Missouri:  PLI’s on-demand web programs qualify as “self-study” credit. Attorneys are limited to 6 credits of self-study per reporting period.

Montana:  PLI’s on-demand web programs qualify as “self-study” credit. Attorneys are limited to 5 credits of self-study per reporting period.

Nebraska:  PLI’s on-demand web programs qualify as “computer-based learning” credit. Attorneys are limited to 5 credits of computer-based learning per reporting period.

Nevada:  PLI’s on-demand web programs qualify as “self-study” credit. There is no limit to the number of credits an attorney can earn via self-study programs.

New Hampshire:  All PLI products can fulfill New Hampshire’s CLE requirements. There is no limit to the number of credits an attorney can earn via PLI products.

New Jersey:  PLI’s on-demand web programs qualify as “alternative verifiable learning formats” credit. Attorneys are limited to 12 credits of alternative verifiable learning formats per reporting period.

New Mexico:  PLI’s on-demand web programs qualify as “self-study” credit. Attorneys are limited to 4 credits of self-study per reporting period.

New York

Experienced Attorneys:  All PLI products can fulfill New York’s CLE requirements for experienced attorneys. There is no limit to the number of credits an attorney can earn via PLI products.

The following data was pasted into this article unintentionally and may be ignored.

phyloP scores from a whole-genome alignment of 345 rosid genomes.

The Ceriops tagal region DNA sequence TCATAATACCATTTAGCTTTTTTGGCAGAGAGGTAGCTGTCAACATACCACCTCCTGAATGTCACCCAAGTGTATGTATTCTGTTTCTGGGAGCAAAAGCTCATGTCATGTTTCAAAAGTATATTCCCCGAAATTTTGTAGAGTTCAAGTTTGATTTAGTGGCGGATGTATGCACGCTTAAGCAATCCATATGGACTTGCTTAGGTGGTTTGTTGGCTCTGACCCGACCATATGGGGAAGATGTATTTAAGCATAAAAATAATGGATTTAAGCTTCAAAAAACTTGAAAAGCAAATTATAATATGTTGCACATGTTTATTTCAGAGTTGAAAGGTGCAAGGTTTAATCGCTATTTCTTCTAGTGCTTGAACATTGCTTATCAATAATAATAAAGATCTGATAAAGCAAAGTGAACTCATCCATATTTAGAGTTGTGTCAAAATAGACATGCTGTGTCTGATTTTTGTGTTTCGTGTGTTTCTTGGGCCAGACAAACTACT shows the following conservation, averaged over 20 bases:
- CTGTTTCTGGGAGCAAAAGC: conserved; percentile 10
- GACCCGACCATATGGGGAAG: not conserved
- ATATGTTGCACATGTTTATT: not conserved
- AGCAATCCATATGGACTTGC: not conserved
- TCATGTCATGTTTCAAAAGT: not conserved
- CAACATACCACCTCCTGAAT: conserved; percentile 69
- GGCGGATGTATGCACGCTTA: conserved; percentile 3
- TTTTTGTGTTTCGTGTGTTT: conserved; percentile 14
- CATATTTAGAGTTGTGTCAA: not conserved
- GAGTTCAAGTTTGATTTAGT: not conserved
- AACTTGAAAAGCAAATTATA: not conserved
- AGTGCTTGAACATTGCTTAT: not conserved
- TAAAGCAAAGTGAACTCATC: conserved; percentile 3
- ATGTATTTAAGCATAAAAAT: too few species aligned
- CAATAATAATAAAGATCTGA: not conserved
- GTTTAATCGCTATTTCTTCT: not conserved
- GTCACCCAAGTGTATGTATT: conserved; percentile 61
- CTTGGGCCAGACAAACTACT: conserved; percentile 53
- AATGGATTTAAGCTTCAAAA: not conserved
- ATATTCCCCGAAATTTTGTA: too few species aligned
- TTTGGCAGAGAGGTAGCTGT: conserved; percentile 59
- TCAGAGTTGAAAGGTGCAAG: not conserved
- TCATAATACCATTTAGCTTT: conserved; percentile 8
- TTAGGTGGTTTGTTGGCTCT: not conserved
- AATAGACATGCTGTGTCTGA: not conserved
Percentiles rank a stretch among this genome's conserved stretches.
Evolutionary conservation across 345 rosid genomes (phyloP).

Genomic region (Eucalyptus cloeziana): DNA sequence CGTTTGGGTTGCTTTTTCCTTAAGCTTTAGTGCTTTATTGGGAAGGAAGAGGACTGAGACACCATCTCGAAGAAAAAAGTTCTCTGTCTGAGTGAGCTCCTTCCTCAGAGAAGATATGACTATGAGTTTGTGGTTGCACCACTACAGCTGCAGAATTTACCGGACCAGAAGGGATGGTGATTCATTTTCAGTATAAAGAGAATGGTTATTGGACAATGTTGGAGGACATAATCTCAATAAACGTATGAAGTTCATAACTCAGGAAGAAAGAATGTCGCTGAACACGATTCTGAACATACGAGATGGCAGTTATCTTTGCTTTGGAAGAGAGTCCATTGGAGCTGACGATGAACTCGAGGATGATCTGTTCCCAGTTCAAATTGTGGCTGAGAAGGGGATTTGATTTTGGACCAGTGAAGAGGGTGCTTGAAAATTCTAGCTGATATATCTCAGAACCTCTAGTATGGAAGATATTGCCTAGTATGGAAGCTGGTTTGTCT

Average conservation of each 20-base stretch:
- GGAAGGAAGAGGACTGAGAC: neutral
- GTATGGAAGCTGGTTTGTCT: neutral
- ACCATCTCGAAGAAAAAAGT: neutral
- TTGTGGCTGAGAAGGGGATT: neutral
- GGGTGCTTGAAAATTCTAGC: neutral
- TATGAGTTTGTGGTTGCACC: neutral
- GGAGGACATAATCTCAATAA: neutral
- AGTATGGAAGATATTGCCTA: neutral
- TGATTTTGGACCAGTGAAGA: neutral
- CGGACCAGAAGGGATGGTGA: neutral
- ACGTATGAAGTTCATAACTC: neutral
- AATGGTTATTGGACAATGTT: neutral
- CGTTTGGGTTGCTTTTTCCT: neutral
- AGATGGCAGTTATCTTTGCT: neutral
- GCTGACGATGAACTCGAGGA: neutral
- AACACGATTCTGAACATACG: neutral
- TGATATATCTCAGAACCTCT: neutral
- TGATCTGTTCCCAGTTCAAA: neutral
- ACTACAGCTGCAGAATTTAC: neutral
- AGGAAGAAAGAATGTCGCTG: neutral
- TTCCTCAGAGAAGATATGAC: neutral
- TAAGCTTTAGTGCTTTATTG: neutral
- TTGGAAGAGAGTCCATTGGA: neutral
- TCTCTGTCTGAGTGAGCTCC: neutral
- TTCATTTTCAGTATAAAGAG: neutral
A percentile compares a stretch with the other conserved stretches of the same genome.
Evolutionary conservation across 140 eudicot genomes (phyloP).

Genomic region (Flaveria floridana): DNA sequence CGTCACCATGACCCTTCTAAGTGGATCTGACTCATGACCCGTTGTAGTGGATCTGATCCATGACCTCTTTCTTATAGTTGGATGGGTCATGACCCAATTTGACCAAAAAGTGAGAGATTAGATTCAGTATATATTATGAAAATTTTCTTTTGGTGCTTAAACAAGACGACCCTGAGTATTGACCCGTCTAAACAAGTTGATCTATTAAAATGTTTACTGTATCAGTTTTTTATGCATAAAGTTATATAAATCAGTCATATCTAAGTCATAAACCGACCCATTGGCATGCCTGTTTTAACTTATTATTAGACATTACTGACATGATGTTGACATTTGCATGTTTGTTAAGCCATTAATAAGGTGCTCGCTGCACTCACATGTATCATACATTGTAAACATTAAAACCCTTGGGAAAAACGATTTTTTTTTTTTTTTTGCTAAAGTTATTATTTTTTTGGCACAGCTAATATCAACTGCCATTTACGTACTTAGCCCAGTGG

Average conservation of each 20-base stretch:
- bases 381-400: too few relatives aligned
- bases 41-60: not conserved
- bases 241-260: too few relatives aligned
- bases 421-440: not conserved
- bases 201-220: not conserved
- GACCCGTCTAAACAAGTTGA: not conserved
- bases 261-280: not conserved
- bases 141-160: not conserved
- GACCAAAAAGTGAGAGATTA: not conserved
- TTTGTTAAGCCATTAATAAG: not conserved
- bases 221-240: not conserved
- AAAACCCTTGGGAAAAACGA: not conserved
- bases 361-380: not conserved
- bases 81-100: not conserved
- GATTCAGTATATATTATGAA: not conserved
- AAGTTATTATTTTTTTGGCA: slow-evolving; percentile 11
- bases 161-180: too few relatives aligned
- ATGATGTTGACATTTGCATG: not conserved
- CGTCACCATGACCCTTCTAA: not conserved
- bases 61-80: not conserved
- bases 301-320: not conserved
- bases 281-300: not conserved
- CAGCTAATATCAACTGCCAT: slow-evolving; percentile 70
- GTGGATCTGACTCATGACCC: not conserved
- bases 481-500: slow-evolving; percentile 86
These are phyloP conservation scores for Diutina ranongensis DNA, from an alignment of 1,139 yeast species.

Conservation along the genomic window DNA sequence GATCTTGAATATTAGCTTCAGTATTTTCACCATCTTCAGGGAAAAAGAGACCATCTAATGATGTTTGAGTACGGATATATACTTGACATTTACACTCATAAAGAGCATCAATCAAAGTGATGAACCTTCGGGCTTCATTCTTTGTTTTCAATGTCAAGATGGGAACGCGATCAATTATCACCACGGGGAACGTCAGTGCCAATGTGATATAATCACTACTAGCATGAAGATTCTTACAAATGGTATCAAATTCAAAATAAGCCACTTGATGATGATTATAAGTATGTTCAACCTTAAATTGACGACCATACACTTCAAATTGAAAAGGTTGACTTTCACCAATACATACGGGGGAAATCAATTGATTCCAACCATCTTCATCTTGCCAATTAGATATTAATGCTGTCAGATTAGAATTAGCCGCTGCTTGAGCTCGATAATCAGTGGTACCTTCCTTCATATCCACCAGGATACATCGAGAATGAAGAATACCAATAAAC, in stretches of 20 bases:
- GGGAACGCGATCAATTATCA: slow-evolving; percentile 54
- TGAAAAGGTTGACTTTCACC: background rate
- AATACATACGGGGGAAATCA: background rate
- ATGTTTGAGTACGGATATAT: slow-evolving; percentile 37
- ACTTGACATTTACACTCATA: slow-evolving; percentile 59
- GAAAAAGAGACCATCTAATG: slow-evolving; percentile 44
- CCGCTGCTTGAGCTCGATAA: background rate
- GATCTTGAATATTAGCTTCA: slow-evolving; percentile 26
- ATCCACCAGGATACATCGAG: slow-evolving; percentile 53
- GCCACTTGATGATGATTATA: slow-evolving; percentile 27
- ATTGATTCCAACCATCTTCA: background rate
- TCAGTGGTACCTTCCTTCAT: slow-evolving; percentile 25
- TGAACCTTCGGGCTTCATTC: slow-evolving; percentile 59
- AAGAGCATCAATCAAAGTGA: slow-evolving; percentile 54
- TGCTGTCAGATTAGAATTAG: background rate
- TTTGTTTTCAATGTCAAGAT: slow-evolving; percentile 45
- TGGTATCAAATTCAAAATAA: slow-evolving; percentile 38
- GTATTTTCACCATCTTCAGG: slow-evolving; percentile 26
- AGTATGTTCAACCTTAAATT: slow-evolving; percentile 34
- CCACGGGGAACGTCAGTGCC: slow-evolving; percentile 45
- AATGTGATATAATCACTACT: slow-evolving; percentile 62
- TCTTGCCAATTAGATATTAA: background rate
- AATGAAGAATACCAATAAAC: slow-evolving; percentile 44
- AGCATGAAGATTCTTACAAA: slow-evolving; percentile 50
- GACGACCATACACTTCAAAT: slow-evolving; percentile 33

Newly Admitted Attorneys:  PLI’s transitional on-demand web programs can be used to fulfill the requirements for New York newly admitted attorneys. Only professional practice and law practice management credits may be earned via transitional on-demand web programs. Ethics and skills credits may not be earned via on-demand web programs.

North Carolina:  PLI’s on-demand web programs qualify as “online” credit. Attorneys are limited to 6 credits of online programs per reporting period.

North Dakota:  PLI’s on-demand web programs qualify as “self-study” credit. Attorneys are limited to 15 credits of self-study per reporting period.

Ohio:  PLI’s on-demand web programs qualify as “self-study” credit. Attorneys are limited to 12 credits of self-study per reporting period.

Oklahoma:  PLI’s on-demand web programs qualify as “online, on-demand” credit. Attorneys are limited to 6 credits of online, on-demand programs per reporting period.

Oregon:  All PLI products can fulfill Oregon’s CLE requirements. There is no limit to the number of credits an attorney can earn via PLI products.

Pennsylvania:  PLI’s on-demand web programs qualify as “distance learning” credit. Attorneys are limited to 6 credits of distance learning per reporting period.

Puerto Rico:  All PLI products can fulfill Puerto Rico’s CLE requirements. There is no limit to the number of credits an attorney can earn via PLI products.

Rhode Island:  PLI’s on-demand web programs qualify as “video replay” credit. Attorneys are limited to 6 video replay credits per reporting period.

South Carolina:  PLI’s on-demand web programs qualify as “alternatively delivered” credit. Attorneys are limited to 6 credits of alternatively delivered programs per reporting period.